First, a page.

Can you picture the Lord Jesus weeping at what is going on in the world today? That wouldn’t be too difficult to imagine. All the violence and hatred and war of neighbor against neighbor would produce a tear or two from anyone. More importantly, perhaps, is how we would picture Jesus when he gazes at us personally. Would he weep? Would he frown? Would he smile?

Fr. Howard


                                                                                            Friday of the Thirty-Third Week in Ordinary Time
N                                                                                                 November 23, 2012     Luke 19: 45-48

Today’s Gospel choice tells of Jesus’ anger at the merchants conducting their business affairs in the Temple. Actually, there was an area in the Temple built for this purpose and the merchants were not out of place in conducting their affairs in this area. There they sold incense, animals, grain and anything else needed for the various sacrifices performed in the Temple. Jesus seems to have been angry at the fact that any business affairs at all should be associated with the Temple. It was a sacred place for sacred rituals. Period!

Our churches still provide us with an atmosphere for prayer. They are softly lit, quiet, and usually having windows and statues reminiscent of holy scenes and people that are conducive to prayer. When we were younger and going to school, we were often encouraged to stop in the church everyday for a “visit,” a time of prayer. Not a bad idea in our own busy times if we find the opportunity.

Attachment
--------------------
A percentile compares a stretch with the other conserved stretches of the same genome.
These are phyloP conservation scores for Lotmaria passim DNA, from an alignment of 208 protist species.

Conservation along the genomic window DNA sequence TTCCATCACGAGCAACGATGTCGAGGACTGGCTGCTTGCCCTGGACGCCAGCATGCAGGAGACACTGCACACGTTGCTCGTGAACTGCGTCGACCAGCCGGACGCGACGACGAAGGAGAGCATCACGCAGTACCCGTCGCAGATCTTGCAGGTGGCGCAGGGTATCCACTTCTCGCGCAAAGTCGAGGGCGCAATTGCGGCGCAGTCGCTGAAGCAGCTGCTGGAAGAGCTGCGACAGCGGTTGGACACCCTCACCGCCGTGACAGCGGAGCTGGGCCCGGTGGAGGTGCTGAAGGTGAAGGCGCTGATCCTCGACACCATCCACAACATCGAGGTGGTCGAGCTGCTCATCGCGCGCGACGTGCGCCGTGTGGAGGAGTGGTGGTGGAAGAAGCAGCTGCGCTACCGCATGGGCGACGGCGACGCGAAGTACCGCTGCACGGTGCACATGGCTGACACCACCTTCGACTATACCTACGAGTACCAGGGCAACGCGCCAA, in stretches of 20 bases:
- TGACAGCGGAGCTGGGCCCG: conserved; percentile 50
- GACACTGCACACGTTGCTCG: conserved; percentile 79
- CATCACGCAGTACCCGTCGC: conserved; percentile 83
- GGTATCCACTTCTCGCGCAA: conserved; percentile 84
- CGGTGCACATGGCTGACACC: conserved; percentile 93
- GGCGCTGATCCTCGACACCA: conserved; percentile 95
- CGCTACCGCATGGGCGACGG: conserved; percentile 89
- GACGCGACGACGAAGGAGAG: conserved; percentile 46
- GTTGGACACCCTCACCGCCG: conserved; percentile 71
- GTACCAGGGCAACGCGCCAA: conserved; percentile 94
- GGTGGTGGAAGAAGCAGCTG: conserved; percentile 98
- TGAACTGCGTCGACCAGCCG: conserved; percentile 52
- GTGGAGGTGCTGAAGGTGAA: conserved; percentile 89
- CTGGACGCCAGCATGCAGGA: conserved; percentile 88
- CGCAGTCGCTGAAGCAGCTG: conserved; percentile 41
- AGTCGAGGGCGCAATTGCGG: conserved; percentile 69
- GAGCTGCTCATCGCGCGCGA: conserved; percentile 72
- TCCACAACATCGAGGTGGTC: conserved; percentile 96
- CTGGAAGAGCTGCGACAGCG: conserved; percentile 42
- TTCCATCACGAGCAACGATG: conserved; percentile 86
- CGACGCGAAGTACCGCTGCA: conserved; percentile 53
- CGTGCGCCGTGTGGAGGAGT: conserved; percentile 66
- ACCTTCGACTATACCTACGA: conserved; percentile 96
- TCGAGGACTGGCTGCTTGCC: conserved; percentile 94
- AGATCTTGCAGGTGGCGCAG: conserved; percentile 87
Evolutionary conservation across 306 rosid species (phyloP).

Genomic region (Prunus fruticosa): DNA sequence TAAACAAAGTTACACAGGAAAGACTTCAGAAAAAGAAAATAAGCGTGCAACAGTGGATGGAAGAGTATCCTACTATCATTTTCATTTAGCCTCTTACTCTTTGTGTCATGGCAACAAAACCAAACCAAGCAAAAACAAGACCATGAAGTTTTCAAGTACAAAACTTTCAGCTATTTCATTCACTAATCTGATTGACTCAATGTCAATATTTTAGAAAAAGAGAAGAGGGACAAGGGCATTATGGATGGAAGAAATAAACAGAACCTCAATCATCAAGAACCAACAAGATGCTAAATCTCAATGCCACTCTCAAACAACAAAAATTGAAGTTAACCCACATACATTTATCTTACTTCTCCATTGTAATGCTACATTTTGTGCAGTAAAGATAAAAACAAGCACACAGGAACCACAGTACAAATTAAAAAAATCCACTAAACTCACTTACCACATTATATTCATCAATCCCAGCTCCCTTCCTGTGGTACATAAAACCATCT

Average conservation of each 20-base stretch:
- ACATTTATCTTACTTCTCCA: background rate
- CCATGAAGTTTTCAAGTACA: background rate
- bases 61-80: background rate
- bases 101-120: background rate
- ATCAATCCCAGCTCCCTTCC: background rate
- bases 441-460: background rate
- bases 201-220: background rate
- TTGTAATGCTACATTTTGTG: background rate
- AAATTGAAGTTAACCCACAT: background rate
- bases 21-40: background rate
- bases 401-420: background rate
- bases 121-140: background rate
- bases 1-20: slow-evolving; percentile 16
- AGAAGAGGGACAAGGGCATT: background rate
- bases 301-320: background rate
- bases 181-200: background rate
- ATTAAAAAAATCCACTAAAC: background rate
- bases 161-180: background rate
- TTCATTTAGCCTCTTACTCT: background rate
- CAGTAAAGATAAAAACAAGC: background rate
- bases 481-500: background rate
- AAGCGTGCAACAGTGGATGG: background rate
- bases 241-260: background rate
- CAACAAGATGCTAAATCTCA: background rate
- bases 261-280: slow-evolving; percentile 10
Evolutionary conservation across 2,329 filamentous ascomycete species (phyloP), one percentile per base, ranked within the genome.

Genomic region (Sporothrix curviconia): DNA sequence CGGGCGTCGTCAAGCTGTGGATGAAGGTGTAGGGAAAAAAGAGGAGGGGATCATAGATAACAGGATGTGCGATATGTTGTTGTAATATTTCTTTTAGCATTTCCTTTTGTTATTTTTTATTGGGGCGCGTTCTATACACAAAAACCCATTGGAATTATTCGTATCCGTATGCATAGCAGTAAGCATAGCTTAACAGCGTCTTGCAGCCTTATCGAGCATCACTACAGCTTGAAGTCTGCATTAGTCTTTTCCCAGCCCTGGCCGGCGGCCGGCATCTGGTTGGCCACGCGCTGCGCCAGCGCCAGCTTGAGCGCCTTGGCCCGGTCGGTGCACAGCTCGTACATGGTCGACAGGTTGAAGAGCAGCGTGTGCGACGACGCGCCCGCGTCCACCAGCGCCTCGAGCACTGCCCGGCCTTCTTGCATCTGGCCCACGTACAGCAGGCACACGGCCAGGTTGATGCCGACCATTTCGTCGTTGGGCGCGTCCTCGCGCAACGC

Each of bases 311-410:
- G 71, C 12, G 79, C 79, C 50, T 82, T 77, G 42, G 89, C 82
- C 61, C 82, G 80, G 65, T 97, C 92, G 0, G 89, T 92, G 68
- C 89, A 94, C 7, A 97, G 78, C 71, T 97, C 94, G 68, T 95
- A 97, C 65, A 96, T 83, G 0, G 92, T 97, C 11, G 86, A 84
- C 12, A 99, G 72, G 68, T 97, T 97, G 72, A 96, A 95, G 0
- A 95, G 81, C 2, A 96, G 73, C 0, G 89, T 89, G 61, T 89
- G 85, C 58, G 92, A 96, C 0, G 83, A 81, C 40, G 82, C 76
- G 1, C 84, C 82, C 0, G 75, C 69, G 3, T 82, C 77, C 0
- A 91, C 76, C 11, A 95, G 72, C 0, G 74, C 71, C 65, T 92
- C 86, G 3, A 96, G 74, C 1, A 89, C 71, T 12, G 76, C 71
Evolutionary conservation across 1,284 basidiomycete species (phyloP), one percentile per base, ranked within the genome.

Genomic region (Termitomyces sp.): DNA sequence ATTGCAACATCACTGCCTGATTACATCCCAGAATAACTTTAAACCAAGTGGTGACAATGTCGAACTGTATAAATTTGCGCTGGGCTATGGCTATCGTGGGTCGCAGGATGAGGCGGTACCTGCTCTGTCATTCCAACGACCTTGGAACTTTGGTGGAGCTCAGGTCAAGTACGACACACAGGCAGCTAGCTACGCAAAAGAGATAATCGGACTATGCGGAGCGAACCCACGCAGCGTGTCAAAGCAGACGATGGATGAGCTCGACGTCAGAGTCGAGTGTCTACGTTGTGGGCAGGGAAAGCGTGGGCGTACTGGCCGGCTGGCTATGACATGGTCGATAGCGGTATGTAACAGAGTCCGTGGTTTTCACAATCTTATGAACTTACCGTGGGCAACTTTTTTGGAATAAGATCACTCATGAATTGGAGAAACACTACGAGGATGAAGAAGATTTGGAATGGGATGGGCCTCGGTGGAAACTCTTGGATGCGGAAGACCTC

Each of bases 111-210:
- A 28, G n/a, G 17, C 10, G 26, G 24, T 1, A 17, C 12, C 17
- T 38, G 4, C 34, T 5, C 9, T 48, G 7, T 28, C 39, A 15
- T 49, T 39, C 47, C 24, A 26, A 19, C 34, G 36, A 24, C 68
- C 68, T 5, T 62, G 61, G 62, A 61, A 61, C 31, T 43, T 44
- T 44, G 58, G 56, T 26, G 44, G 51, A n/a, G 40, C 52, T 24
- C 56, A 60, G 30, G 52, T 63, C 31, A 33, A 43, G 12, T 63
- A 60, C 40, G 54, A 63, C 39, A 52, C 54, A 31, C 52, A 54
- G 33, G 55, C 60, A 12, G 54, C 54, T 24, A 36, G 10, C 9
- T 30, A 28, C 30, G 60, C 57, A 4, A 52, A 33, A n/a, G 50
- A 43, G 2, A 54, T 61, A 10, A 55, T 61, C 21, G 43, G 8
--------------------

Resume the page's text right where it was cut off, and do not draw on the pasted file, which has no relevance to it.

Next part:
Fr. Howard


                                                                                             Saturday of the Thirty-Third Week in Ordinary Time
N                                                                                                                              November 24, 2012
M                                                        Memorial of St. Andrew Dung-Lac, priest and martyr, and his companions, martyrs 

Today the Church celebrates the Memorial of the Vietnamese Martyr St. Andrew Dung-lac and his companions. Sometime between 1820 and 1840, they were arrested and beheaded during the persecution of the Emperor. On June 19, 1988, Pope John Paul II declared 117 of these people martyrs to be among the ranks of the Saints.

Unfortunately, in our society today there are many minorities who are for all practical purposes martyred daily by prejudices and hatred. Needless to say, this is not the Christian way. Is there anything we can do to prevent this from continuing to happen over and over again in our little corner of the world?

Holy Vietnamese Martyrs, pray for us.

Fr. Howard